In February of this year, The BodCon became the first-ever virtual conference to focus on body confidence and self-acceptance. The BodCon is hosted in partnership with Shine Influencers, the talent management agency co-founded by Jess Hunichen and Emily Ward, and intimates brand, Knix. While the concepts of body neutrality and body positivity are hardly new, the event’s reception further proves that the acceptance of all bodies isn’t a feeling, but a growing movement.
With the realization that a one-day event was just the beginning, Shine Influencers have launched a podcast, fittingly named, The BodPod. Starting April 12th, the weekly podcast will dive deeper into people, brands and topics that are making a difference in the way we see and talk about our bodies. “We decided to launch The BodPod weekly podcast along with The BodCon MOVES and The BodCon TALKS event and panel series to give our community a chance to connect, learn and be heard throughout the entire year,” Ward said.
To celebrate the launch of the podcast and the important conversations it’s bringing to the table, here we spoke with four of The BodCon speakers — Alicia McCarvell, Allison E. Lang, Mina Gerges, and Alex Dacy, about their own experiences with body confidence and self-acceptance. And spoiler alert: you can catch Mina and Alicia on BodPod episodes now.
Alicia McCarvell engages her 1.7 million TikTok followers (and over 273,000 on Instagram), in conversations around body image, worth, and self-love. Her videos often feature her husband and the pair is laugh-out-loud funny (check out this one featuring a rotten slushie drink). Their relationship has been criticized because she is plus size and her husband is not.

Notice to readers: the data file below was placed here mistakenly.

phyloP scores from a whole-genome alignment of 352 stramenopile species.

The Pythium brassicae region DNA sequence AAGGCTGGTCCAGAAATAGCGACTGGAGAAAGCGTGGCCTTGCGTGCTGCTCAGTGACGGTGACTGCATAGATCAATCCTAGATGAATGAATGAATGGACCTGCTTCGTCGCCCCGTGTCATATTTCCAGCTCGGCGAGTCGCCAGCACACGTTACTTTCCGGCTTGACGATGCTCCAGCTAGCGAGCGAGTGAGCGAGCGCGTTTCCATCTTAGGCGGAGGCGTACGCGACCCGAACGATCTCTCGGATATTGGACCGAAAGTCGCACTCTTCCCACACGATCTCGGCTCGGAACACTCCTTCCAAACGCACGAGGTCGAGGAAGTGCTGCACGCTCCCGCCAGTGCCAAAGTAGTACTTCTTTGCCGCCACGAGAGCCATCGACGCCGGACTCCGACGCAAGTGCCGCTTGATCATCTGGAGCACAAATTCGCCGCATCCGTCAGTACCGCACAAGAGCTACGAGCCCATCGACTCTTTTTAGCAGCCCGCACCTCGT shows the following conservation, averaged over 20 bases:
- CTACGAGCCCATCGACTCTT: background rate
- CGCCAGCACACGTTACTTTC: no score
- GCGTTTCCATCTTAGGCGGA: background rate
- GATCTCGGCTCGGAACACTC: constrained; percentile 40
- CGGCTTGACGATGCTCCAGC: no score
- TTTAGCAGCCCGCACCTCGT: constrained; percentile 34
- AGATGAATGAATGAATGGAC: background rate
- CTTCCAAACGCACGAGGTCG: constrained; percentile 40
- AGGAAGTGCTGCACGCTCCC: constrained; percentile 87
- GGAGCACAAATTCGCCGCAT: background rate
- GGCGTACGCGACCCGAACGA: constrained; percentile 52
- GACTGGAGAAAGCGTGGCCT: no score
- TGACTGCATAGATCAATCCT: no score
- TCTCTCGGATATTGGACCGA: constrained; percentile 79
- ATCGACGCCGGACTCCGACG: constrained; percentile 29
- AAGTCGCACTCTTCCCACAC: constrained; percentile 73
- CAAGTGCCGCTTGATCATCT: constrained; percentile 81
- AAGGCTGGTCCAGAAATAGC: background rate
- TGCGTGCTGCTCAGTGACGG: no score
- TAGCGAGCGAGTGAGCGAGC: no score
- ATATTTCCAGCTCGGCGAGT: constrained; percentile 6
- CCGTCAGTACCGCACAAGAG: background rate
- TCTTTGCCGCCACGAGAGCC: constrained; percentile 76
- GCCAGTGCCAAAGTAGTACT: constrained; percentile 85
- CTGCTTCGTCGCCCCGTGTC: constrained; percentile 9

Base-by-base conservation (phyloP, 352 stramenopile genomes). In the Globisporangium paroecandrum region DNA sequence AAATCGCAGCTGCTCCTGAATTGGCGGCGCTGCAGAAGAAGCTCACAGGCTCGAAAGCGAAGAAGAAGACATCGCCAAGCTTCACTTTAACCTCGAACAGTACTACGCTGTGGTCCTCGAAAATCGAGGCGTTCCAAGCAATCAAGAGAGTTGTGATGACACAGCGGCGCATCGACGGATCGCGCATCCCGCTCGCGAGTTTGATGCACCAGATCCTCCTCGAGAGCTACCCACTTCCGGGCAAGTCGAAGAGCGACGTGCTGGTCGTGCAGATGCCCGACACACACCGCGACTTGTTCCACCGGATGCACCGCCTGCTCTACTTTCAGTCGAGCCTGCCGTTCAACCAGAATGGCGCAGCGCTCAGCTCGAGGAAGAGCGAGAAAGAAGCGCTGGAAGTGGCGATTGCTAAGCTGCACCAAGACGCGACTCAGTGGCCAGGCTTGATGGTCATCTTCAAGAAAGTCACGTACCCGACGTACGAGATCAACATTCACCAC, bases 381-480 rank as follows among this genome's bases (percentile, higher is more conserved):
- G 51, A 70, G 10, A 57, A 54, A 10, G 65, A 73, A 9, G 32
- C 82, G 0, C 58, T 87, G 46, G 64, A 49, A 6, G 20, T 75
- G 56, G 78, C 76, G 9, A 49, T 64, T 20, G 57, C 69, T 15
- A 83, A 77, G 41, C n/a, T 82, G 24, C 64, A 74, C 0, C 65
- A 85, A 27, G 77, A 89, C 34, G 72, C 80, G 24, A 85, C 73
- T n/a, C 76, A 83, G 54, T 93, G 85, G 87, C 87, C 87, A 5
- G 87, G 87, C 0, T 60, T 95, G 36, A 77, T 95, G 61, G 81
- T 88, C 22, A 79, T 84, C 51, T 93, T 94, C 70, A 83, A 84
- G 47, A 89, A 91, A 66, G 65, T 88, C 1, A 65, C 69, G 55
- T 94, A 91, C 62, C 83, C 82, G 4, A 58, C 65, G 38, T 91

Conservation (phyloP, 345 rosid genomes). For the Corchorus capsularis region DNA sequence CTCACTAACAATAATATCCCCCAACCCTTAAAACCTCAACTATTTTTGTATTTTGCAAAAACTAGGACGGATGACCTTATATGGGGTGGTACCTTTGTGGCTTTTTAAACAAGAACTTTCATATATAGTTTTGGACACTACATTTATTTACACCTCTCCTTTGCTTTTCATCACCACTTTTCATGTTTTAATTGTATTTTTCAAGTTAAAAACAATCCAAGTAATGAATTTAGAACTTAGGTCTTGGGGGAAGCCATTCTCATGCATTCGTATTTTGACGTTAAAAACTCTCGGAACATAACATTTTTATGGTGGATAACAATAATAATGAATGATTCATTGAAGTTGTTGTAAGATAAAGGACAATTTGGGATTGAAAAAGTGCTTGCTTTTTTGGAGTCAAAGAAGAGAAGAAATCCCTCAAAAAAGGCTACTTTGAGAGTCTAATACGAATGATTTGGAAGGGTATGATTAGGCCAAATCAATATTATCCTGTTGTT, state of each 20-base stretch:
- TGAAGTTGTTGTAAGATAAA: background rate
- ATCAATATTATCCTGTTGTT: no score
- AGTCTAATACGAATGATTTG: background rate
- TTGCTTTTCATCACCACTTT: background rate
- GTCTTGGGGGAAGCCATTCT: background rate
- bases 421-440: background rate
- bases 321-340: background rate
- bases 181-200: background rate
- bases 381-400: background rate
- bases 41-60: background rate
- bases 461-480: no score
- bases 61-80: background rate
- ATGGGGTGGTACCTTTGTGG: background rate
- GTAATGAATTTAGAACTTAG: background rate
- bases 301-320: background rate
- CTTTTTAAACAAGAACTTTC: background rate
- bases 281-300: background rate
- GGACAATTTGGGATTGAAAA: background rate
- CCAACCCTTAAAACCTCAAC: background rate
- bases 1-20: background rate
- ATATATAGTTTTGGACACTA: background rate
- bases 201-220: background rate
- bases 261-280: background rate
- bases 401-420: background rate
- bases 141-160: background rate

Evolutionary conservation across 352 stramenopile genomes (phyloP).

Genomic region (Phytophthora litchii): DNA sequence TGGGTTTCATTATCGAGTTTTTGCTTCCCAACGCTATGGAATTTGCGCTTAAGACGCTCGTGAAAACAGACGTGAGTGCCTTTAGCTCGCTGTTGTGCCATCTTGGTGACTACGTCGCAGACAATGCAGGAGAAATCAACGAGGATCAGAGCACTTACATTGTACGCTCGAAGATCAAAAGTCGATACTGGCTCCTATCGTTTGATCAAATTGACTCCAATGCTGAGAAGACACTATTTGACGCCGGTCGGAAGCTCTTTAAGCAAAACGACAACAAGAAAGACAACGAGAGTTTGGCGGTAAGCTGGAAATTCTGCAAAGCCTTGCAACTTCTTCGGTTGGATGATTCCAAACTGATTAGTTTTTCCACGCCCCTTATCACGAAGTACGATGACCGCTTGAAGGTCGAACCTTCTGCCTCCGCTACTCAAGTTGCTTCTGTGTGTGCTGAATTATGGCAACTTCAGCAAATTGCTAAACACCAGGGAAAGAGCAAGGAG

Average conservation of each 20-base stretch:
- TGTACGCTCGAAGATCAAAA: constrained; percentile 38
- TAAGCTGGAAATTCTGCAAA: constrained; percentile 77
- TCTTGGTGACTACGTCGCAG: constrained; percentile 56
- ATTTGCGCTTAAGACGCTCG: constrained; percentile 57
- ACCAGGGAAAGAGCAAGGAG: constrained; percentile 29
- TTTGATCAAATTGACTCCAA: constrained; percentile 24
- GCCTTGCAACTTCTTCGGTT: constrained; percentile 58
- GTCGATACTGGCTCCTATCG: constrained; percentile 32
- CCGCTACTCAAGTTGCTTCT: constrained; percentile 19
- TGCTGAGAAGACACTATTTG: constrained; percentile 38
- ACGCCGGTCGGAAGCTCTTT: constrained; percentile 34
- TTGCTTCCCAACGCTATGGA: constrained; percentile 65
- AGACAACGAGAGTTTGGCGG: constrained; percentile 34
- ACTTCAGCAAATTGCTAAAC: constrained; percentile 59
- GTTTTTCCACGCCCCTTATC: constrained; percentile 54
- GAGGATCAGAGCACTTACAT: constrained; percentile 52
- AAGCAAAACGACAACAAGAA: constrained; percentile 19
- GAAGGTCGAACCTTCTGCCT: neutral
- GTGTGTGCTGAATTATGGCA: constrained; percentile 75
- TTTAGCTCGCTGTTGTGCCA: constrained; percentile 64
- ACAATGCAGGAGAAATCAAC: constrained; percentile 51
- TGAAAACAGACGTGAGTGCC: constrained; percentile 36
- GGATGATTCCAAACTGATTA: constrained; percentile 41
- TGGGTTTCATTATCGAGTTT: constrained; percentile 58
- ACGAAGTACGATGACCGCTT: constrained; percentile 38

Sunday Edit: What are some of the subtle (and not so subtle) ways people express their surprise/disapproval of the fact that you are plus-sized and your husband is not?
Alicia McCarvell: It can be remarks like, “He’s your husband?” or “You must be rich!”
There have been in-person interactions where women hit on my husband while I’m holding his hand. We’ve had women slide into his DMs asking how he could possibly be happy with me or telling him he’d be happier with a thinner woman, or a woman that loves the gym. I’ve learned something about these interactions; everyone is in a different place with their journey of self-worth. I used to devalue myself because of my size, and in the grand scheme of things, that’s the exact same thing as these women in his DMs over-valuing themselves because of their thin size. Our value isn’t attached to how we look, or how society perceives us. Our value is attached to who you are and what you put into this world and I know my worth, and I know that I am irreplaceable to my husband.
SE: Can you talk a little about your ‘Love Me’ journal and how that’s helped you get more confident?
AM: My ‘Love Me’ journal was a notebook I bought at the Dollar store. I challenged myself to write something I loved about myself, every day. It was the hardest and most rewarding thing I have ever done. Some days it took minutes to think of things and other days it took hours, but every day it got easier. I ended up with a journal filled with things about myself that were amazing, things that I had allowed to live in the shadow of my weight for far too long.
This journal taught me two important things.
- Who I am, is not my body. By separating the things I liked about myself from the thing I was having a hard time accepting, I realized that my body was the least interesting thing about me.